Pseudoscience: Paul Chiasson and the Island of Seven Cities

It seems that Gavin Menzies is not the only person who claims that the Chinese discovered the Americas before Columbus.Paul Chiasson, a Toronto architect and amateur archeologist, claims that some ruins at Cape Breton are indeed due to Chinese navigators who circumnavigated around Africa and came to Cape Breton and settled there. He claims that Mi'kmaq natives were culturally influenced by those alleged Chinese navigators too.He published a book called The Island of the Seven Cities: Where the Chinese settled when they discovered America furthering his claim. Here is the Amazon summary and reviews.A web site for the book is here. What is ironic is that Chiasson has contacted Gavin Menzies and worries that his work is lumped with Menzies and both being described as fiction, just like Geoff Wade did for both. More rebuttal of the book can be found in the 1421 Exposed web site by various experts. Five provincial archeologists have refuted Chiasson's claims in this CBC article agreeing that there is no evidence of human settlement in the area, Chinese or otherwise.



No one Native person can know

No one Native person can know every cultural facet of other First Nations. It's not like you can walk up to a Mi'qmak or Lakota and have them tell you about every detail of other nations.

The book was good reading

The book was good reading early on. I enjoyed the history of the area. The references to old maps and the famous Seven Cities of Cibola made his story interesting in the begining. His arguments however are weak and full of holes and his photos of supposed "ruins of an advanced civilization" ruined it for me. The "cut stone" is obviously natural angular broken sedimentary rock; and the road is obviously of recent construction with modern road building equipment, most likely a bulldozer. There is nothing there in either historic argument or artifacts to back up the incredible claim. Don't you think if there was a large Ming Dynasty city at the site for a number of years that the present day locals would have been picking up collections of bronze artifacts, jade and oriental porcelan, and some of these artifacts would have made their way to local museums? As a local, Chiasson would have seen these collections and mentioned it. I must assume there are no artifacts, there was no city.

Lack of evidence

I'm only a first year so forgive me if I'm wrong, but a lack of evidence isn't proof of absence. It is possible that the Chinese simply didn't bring jade and porcelain products with them, or they took them when they left. You can't dismiss a theory out of hand simply without careful examination. I agree that with you though, that the roads and the walls do not look like they were made by masons, as you can similar rocks anywhere glacial.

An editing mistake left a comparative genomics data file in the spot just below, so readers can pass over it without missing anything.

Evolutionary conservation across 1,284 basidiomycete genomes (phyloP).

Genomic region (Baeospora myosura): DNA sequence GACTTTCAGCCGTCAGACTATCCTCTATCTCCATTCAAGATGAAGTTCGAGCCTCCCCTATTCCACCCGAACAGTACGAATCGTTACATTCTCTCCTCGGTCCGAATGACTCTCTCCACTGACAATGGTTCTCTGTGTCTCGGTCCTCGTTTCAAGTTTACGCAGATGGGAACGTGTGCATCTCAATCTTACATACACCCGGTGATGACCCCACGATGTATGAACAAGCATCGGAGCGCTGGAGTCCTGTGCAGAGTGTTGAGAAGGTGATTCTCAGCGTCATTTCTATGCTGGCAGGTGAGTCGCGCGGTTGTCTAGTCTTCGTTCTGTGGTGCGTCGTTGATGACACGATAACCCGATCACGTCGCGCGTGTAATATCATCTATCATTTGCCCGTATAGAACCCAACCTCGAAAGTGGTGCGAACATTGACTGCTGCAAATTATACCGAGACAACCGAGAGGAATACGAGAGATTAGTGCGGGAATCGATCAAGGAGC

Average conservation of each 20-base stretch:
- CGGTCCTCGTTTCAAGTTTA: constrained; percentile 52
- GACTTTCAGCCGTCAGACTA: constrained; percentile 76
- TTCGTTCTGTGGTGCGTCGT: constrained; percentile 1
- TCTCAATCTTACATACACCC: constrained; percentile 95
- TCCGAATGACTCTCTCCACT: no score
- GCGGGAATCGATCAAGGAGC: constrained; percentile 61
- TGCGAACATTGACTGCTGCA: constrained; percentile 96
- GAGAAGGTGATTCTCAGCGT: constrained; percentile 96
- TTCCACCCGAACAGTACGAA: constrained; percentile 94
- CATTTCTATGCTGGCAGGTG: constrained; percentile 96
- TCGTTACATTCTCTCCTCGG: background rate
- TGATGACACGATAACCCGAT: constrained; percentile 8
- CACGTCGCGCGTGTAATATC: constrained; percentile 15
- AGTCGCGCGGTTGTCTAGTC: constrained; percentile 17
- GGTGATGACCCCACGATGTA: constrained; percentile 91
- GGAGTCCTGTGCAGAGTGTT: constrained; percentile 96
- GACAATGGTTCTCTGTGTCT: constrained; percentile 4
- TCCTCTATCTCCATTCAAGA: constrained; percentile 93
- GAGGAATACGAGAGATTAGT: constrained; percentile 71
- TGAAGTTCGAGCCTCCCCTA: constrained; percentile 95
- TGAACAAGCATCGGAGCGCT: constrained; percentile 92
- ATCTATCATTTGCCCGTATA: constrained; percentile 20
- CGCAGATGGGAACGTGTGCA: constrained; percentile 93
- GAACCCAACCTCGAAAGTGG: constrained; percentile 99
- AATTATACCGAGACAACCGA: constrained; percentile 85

Lack of evidence (response)

Ryan's point is excellent. I favor letting some trained archelolgists examine the site and report their findings. Chiasson noted in his book that he is not an archeologist and did not want to disturb the site. He reported what he saw.

Island of Seven Cities

Ahh, Mr. or Mrs. Anonymous,

I am not sure where you live, and whether you are familiar with the area, but the landscape Mr. Chiasson has researched is extremely remote and not conducive to casual hiking by most sedentary, city-dwelling individuals such as myself. Despite the fact that it is a short drive from Sydney, the area is not very populated and hardly over-run with people. The nearest major city (Halifax) is a 4-hour drive away and very few roads exist nearby.
Also, as the photos suggest, the ruins aren't exactly popping out at you like the Acropolis. The same can be said for those immense pyramids constructed in Mexico. They were extremely overgrown and not intuitively noticeable as man-made structures, yet there they are once excavated... after laying under "civilized" peoples' noses for 500 years. So the fact that there are no artifacts laying around in museums is hardly a reason to say the ruins don't exist.

major city?

I would think that the residents of Sydney might argue that the nearest major city is Halifax, and there is a working quarry site very near to the place he discusses. My fiancee is from the area and her family has lived in the countryside around the area for generations. It is not nearly as remote as you seem to suggest.

As for artifacts, even if you don't seem to agree that the man made features were from the forest fires discussed by others, you should know that one of the main ways of identifying archaeological sites is by surface survey, that is walking along the ground and looking to see evidence of a site. While this works best in a ploughed context it is just also possible to find surface scatter in prolific sites in forest setting (and one would be hard pressed not to consider a 'city' a prolific site). Since people have clearly been to and over the area to fight the aforementioned fires and dug fire breaks and the like, it would be somewhat surprising if no artifacts had ever been found of something the size of a city. Not to mention that we are certainly not talking about a dense jungle setting like in the examples you cite.